Make sure to check back Monday night for the debut of the "Dudes!"

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Banfi's Centine Toscana Quaffable Red Wine

"Drinkable enough" is hardly a full-hearted endorsement but sometimes good enough.

I opened a trade sample bottle of Banfi's Centine Toscana and found it very drinkable. The 2008 Toscana is a nice blend of Sangiovese, Cabernet Sauvignon, and Merlot.

You'll get a little berry and some other rather unidentifiable red fruit on the palate. It is a soft red wine. The tannins are quite soft despite a combined 18 months in oak. The soft finish almost always makes me say that this is a good red wine for beginners. Or, a good red wine to serve in mass quantities.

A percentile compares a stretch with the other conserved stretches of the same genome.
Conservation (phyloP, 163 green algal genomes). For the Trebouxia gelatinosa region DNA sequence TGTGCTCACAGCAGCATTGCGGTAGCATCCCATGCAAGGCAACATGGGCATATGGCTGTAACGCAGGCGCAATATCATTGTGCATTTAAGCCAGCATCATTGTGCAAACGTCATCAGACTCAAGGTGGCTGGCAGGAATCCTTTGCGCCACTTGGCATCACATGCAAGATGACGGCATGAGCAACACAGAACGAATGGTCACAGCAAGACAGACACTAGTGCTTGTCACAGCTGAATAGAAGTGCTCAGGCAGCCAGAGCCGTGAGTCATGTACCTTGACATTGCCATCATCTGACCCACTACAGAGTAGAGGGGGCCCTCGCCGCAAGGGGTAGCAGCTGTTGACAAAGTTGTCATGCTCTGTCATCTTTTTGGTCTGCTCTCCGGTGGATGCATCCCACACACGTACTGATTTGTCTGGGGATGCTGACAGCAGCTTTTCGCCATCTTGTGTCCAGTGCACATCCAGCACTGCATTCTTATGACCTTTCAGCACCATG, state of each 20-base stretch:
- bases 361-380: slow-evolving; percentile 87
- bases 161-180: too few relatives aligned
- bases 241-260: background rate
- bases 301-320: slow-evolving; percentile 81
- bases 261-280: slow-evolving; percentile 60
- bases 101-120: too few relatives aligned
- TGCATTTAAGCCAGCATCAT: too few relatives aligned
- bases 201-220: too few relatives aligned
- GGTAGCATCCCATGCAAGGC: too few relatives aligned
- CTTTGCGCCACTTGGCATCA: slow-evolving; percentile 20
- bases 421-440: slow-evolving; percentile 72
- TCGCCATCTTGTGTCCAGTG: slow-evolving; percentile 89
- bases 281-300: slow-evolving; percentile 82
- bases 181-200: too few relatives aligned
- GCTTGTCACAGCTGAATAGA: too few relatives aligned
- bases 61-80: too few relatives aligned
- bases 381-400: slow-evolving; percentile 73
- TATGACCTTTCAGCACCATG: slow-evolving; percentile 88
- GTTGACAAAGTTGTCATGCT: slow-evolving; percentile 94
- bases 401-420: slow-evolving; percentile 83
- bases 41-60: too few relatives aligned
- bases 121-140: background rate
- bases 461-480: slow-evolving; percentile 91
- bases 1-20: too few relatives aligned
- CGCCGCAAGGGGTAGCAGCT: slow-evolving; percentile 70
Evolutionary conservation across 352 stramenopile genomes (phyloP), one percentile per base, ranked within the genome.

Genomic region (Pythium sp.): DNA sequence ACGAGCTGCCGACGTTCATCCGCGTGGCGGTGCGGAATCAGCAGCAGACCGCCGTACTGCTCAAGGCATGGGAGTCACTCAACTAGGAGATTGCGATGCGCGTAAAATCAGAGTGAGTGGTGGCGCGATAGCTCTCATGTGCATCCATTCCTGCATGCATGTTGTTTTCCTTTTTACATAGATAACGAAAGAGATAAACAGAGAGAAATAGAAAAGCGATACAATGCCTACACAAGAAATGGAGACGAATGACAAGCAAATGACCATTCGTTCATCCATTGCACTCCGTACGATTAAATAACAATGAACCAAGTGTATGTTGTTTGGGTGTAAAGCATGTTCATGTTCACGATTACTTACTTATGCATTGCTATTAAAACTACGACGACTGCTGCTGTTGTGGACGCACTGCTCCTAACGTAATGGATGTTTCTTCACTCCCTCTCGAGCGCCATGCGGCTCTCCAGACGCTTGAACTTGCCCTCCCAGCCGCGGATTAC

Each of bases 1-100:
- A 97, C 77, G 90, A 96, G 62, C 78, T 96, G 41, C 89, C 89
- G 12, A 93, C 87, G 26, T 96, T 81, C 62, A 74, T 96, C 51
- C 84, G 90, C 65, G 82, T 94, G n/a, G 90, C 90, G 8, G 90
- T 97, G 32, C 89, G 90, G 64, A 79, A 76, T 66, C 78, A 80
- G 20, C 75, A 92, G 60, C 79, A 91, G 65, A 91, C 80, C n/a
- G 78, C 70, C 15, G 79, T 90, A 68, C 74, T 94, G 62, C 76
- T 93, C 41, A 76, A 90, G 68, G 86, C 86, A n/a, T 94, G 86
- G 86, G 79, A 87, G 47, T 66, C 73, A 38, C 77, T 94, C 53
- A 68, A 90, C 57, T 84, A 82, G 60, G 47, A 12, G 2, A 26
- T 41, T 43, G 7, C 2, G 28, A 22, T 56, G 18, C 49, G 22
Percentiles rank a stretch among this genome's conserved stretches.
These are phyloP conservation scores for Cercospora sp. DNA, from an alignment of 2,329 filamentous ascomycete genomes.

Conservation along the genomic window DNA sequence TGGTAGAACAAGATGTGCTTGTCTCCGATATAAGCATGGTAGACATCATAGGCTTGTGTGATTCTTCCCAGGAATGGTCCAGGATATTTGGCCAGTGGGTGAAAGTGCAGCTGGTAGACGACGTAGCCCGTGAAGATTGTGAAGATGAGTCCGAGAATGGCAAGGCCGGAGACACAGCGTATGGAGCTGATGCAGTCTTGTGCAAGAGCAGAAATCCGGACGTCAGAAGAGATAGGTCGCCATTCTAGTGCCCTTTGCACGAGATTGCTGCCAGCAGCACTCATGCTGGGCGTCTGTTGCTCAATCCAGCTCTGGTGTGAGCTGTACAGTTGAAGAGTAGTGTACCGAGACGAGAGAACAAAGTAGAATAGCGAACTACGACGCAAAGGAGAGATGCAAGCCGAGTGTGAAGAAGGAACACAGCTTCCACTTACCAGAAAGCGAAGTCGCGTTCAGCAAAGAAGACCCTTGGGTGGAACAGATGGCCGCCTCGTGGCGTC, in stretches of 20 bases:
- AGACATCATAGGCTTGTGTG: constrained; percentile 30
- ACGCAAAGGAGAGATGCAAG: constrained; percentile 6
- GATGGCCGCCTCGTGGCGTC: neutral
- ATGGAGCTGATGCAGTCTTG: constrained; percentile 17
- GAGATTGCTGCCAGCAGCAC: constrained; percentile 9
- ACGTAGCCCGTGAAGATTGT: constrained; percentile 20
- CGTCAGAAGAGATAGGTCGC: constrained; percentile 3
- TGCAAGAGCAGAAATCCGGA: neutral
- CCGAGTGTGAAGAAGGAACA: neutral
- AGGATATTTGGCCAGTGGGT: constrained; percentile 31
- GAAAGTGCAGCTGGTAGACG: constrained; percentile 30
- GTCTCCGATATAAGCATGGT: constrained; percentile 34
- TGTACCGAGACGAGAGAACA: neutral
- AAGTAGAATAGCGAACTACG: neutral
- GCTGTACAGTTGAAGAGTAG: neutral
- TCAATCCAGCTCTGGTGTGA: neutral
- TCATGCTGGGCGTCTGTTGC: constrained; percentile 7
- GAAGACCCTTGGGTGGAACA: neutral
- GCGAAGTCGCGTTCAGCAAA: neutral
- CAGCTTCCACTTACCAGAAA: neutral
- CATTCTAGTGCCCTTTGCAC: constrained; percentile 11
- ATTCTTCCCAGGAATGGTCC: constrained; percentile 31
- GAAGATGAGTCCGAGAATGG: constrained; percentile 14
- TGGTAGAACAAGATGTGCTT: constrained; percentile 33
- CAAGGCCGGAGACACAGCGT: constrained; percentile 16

Banfi has a big lineup of great products. The Centine is the value line with prices around $11-$12. Previous vintages of the Toscana consistently scored in the high 80s.

Again, many people would like this wine. It would be great to buy in volume for a big Italian wedding. A little too soft and supple for my tastes, but it's a producer worth your trust and investment.

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Saturday, October 30, 2010

Errazuriz Cabernet Big, Smooth with Rich Tannins

I've found a lot of really great Cabernets under the $20 price point since the middle of this year. Several are iconic names you know while others may be a little less familiar to the average wine drinker.